Coronavirus: Hong Kong prepared for rebound in infections even as fifth wave of pandemic subsides, health minister says; 251 cases logged
- Authorities scaling up anti-epidemic efforts in preparation for any large rebound in infections as chains of transmission continue to exist
- Cluster from McDonald’s in Tai Koo Shing expands; authorities unable to draw links between infections for now
Hong Kong reported more than 250 new coronavirus cases on Thursday, as the health minister sought to reassure the public the government was prepared for any possible rebound in infections.
Secretary for Food and Health Sophia Chan Siu-chee urged the public to remain vigilant even though the fifth wave of the pandemic had subsided.
“Our daily caseload remains at around 200 to 300, and even dropped below 200 on one day,” she said. “But it also means there are still chains of transmission in our community.”
The city on Thursday confirmed 251 new coronavirus infections, including 36 imported ones, and two more virus-related deaths.
Chan noted the Centre for Health Protection had been scaling up its anti-epidemic efforts and preparing for a large rebound in infections as a precautionary measure.
“How can our system, isolation facilities, hospital beds and manpower switch to a mode where we can handle a large-scale rebound?” she said. “We have been preparing for this and conducted internal rehearsals.”
She added that authorities had also been closely monitoring the spread of new variants from overseas.
The Department of Health restarted contact-tracing work in May and had reported at least 10 clusters, Director of Health Dr Ronald Lam Man-kin said.
City leader Carrie Lam Cheng Yuet-ngor previously attributed the lower Monday figure to fewer rapid antigen tests taken over the weekend due to school holidays.
Health authorities identified two more infections tied to St Catherine’s International Kindergarten and Nursery, bringing the number of affected students and teachers linked to the school in Kowloon Tong to eight and one, respectively.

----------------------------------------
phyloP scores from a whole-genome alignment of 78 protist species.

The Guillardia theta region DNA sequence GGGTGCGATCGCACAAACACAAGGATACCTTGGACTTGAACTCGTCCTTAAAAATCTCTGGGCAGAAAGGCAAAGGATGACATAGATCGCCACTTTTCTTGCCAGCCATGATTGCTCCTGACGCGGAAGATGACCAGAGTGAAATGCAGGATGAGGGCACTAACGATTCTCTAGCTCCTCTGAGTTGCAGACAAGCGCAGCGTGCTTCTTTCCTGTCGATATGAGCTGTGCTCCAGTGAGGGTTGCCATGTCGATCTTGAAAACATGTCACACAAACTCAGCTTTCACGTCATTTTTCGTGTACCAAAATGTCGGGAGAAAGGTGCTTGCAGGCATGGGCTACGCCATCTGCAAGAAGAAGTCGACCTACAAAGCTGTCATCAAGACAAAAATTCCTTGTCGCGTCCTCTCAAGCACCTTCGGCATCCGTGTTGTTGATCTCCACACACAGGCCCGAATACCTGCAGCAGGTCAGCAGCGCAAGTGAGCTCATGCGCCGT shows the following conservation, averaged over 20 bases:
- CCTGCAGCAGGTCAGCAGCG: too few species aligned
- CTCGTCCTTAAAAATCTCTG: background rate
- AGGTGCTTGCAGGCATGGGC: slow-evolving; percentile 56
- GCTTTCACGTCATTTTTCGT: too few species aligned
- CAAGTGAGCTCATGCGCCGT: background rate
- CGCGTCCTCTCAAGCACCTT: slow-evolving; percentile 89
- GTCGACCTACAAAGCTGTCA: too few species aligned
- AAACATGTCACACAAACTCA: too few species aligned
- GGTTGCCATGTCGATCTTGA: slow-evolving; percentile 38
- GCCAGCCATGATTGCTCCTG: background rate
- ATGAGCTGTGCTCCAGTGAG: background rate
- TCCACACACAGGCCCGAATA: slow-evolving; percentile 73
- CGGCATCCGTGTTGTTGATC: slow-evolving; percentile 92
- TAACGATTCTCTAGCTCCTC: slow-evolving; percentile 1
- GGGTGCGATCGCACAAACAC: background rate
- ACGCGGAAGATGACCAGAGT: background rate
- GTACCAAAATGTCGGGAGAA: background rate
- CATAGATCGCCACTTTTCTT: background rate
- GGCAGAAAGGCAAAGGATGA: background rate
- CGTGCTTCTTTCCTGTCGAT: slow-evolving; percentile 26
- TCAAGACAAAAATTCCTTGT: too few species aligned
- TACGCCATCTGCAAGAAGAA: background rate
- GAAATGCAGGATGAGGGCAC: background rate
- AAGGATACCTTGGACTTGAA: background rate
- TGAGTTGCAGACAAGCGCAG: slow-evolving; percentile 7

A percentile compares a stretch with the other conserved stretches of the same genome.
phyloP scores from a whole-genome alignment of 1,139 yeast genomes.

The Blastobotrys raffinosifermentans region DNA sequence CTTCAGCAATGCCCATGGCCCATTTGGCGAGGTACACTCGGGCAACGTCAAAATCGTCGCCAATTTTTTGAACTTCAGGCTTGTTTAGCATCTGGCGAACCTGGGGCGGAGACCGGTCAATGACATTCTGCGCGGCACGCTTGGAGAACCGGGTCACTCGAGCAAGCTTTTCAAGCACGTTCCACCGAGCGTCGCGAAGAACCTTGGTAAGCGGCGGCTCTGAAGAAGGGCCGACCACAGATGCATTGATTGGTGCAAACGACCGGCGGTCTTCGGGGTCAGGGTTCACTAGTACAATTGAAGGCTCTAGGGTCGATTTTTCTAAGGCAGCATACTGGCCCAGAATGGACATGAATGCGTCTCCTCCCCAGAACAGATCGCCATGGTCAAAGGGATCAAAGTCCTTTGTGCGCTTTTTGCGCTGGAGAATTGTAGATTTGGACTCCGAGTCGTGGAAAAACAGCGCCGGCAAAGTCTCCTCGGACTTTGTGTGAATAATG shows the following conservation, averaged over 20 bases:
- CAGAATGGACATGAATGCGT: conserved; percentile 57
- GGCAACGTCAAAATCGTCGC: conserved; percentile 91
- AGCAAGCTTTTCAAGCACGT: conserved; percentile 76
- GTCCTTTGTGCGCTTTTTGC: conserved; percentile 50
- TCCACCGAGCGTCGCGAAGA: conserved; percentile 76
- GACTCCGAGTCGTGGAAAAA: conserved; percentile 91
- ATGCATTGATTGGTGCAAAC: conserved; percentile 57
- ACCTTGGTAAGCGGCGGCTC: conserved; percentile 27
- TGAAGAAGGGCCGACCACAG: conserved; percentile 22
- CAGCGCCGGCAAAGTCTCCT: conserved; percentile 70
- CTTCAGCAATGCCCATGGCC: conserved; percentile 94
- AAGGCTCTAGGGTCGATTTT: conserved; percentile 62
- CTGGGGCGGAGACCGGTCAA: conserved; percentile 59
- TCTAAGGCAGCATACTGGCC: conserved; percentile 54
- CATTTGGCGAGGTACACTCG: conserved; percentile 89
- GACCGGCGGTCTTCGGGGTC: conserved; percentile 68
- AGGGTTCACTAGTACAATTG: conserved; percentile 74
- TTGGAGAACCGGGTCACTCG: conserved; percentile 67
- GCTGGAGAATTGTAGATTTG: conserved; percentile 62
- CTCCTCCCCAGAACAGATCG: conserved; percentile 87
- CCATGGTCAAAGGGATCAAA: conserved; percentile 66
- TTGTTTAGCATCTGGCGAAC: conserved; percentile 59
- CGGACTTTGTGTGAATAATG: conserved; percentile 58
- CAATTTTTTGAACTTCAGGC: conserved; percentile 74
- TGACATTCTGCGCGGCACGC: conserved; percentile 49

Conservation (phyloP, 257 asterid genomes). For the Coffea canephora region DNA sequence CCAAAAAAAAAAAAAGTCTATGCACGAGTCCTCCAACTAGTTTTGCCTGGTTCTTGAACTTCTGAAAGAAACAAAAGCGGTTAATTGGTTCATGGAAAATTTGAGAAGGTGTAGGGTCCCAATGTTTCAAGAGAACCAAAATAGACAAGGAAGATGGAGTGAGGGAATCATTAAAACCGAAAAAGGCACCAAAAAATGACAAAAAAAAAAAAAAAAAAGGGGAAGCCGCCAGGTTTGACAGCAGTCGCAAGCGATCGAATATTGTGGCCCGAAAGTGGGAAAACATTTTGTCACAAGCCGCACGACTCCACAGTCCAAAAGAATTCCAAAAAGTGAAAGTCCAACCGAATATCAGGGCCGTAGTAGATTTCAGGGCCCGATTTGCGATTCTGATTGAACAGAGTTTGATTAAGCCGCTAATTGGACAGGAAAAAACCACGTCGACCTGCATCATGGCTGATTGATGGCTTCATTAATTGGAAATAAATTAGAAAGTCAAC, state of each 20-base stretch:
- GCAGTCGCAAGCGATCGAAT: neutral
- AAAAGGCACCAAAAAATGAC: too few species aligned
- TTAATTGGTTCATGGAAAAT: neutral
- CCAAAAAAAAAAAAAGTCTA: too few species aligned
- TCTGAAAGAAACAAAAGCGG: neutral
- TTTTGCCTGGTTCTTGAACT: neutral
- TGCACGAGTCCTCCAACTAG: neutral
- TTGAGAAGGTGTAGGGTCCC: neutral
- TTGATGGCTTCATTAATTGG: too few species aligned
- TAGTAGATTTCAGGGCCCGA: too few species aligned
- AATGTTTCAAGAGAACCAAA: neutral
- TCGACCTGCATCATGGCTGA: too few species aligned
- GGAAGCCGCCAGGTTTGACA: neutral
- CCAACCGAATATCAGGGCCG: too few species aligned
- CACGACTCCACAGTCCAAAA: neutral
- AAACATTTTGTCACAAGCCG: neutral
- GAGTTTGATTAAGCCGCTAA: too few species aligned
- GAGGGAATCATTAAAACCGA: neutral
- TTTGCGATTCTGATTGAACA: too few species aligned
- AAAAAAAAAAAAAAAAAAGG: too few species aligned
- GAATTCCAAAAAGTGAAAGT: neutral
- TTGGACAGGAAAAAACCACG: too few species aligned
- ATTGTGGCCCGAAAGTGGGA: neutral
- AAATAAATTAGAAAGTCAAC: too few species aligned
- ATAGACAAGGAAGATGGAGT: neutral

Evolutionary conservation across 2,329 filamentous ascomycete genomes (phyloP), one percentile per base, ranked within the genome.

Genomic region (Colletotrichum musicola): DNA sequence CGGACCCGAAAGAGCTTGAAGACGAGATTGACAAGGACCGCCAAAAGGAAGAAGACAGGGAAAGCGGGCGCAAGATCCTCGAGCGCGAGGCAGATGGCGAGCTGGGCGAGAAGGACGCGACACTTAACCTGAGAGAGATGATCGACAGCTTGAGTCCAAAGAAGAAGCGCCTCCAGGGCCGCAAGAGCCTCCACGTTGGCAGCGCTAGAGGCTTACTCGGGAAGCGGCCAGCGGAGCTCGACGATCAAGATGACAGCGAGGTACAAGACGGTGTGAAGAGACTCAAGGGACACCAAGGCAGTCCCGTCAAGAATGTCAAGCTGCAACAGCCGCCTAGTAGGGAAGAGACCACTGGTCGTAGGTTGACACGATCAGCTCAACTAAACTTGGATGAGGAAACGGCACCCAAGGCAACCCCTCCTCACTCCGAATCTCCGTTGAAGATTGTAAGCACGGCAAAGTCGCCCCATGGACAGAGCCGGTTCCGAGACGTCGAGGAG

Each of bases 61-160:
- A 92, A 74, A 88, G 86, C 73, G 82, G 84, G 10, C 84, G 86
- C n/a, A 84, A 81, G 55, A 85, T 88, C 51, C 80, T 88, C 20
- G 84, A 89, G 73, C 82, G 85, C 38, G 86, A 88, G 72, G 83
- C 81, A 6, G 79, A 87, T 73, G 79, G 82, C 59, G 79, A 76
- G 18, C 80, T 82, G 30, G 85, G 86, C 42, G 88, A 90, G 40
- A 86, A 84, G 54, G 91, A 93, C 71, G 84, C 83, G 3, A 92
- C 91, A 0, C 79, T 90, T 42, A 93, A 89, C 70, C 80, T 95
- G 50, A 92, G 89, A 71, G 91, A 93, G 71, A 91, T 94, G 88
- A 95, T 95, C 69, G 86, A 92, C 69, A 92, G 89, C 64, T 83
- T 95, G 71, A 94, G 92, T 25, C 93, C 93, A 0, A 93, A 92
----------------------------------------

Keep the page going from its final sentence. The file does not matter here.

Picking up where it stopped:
Authorities had already suspended classes in the affected classrooms until Friday.
A cluster tied to a McDonald’s branch in Tai Koo Shing has also expanded to Richland Gardens in Kowloon Bay, where a 76-year old infected patron lives. A 99-year-old woman and her domestic helper who lives in the same block, but on a different floor in a flat that face another direction, were infected.
It takes the number of infections in the McDonald’s cluster, which is linked to the BA.2.12.1 subvariant of the Omicron strain, to 12 in total.
The 76-year-old also visited Wan Chai on May 16 and 17, where two newly infected women work. Both cases are suspected to be carrying BA.2.12.1 and work at Hong Kong Convention and Exhibition Centre and Immigration Tower respectively.
But the authorities have so far failed to draw links between the trio as they worked and visited different places in the district. A genome sequencing comparison is pending.
When asked about the chances of a possible outbreak in Wan Chai, Dr Albert Au Ka-wing, principal medical and health officer at the Centre for Health Protection, said authorities could only draw conclusions after the sequencing test was completed.
“If we confirm their genome sequencing is identical, it is proven that this [McDonald’s] cluster has leaked into the community. There are possible silent cases and transmission chains that we failed to uncover,” he said.
Separately, a 46-year-old man who arrived from Singapore was also found to be infected. He had been to a gym in Repulse Bay and the American Club in Central.
Lam, the health department director, added that given the factors that could give rise to outbreaks, authorities had to work on anti-epidemic efforts before considering a further relaxation of social-distancing rules in the summer.
“Even in areas with hot weather such as Africa, the pandemic situation is also very serious and unstable, so we cannot say there are no transmission risks in the summer,” he said. “We also need to look at whether there are new variants emerging in other areas, which may lead to another outbreak.”
The city’s Covid-19 tally stands at 1,211,338 cases, with 9,374 related deaths.
The Hospital Authority also extended special visiting arrangements to 23 more public hospitals, including Queen Mary Hospital and Queen Elizabeth Hospital, starting from May 31. Visitors will be required to show their vaccine pass and negative Covid-19 test results beforehand, and each patient will be allowed only one registered visitor at a time.